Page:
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  8. S.O.P

    S.O.P Moderator

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    Sounds good to me. I'll stop sowing seeds and cut down on plant numbers to compensate. Hopefully all the ones I get in survive.

    Thank you so much for sharing your observations. Do hot, dry years have winter frosts associated with them?
     
  9. Curramore1

    Curramore1 Junior Member

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    Hi SOP,
    winter frosts here are associated mostly with a lack of air movement, rather than just low temperature air blowing in from down South. We get frosts in the air-locked gullies here from as early as Mid-May until mid September. August westerlies are chilly but reduce frost incidence as they prevent cold air from settling here in the hills. I have no data to suggest a correlation between dry, hot summers and winter frosts. I think that when we are in drought, frosts seem worse as they burn off and brown out a lot of winter herbage. Winter rain here is the worst for grazing as it causes the standing dry feed to break down, but promotes winter herbage growth, also good for soil organic matter conversion and nutrient cycling and an early planting window when soil temps rise in the spring. Late frosts and cooler weather in the spring delays grass seeding and promotes more leaf growth with higher protein value before they go to seed when the protein levels drop and the percentage dry matter increases as is the case later in the season after Christmas. The grasses bolted straight to seed this year due to the later and lesser rains and the warmer than average spring and early summer. I predict an earlier than normal arrival of autumn season minimum temperatures with warm, dry days and cool mornings ahead.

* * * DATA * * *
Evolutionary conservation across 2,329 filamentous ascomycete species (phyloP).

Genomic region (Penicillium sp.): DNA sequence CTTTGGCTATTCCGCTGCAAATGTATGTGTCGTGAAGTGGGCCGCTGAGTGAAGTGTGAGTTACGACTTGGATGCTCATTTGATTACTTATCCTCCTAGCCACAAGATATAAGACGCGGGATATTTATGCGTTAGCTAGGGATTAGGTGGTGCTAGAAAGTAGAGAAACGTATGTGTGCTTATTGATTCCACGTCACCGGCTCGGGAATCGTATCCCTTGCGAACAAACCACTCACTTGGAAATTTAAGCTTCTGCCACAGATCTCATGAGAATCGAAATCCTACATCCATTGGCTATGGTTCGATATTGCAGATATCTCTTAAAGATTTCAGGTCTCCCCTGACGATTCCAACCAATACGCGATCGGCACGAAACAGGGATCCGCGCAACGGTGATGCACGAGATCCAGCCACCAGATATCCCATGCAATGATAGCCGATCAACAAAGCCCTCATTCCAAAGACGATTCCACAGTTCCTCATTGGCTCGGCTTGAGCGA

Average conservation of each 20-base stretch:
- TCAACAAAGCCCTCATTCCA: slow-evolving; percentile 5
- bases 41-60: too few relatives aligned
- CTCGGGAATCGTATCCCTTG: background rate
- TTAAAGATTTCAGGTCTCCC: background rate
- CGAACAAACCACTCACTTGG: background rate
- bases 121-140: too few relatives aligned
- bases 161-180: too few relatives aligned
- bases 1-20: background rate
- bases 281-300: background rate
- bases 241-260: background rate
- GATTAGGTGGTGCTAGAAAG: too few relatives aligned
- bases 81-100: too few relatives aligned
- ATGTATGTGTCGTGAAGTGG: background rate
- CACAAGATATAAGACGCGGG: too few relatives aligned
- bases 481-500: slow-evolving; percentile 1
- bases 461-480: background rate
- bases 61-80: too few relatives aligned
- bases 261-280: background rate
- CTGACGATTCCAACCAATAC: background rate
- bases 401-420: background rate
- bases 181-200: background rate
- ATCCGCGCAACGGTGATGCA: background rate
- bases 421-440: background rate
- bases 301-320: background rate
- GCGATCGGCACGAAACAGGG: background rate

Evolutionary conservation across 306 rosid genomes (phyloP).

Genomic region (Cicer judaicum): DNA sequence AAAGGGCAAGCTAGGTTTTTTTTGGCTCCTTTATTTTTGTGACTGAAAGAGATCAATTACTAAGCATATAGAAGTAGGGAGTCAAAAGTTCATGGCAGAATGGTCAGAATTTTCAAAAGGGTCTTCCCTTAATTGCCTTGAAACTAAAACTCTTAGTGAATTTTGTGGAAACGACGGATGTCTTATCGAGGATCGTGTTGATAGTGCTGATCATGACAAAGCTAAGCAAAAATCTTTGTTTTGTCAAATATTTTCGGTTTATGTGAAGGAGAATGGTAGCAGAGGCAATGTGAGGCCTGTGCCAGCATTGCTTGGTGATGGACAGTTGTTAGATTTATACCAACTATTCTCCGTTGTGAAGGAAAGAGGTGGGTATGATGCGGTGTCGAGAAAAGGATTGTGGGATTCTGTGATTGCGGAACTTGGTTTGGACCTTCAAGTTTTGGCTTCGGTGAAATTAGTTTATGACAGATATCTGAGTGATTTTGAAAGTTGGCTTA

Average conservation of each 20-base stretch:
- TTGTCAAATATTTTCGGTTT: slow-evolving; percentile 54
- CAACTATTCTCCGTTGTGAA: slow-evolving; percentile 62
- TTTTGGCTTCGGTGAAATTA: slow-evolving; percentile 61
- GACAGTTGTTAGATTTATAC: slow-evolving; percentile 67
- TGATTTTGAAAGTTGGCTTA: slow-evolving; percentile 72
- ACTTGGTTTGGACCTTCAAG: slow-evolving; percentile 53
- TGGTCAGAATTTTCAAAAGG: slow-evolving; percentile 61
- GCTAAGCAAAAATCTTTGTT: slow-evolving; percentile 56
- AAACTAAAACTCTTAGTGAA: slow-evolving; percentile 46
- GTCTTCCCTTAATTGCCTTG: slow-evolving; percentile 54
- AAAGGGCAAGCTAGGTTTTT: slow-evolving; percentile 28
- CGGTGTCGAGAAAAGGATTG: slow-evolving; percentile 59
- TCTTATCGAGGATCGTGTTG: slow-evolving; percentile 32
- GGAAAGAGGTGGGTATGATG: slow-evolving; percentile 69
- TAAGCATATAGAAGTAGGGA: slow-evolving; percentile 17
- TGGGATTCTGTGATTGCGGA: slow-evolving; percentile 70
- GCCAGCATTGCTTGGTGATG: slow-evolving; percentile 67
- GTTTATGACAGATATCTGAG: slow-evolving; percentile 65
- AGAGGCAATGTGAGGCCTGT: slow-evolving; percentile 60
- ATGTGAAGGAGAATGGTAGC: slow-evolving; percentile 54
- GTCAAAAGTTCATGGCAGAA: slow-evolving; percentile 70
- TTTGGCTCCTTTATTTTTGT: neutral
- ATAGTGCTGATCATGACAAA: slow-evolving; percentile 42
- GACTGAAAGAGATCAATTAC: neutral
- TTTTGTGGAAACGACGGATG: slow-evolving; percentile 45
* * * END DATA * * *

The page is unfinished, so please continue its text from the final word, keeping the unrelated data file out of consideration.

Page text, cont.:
10. Curramore1

    Curramore1 Junior Member

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    Green grass everywhere! No runoff as yet, dams are not full and the subsoil dry down below 200mm. Cows better eat and get fat for the dry, lean times ahead. View attachment 2936

    Bunya nut trees a couple of weeks away from shedding cones yet, wild pigs have visited already to check out the early windfall cones.
     

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  11. Curramore1

    Curramore1 Junior Member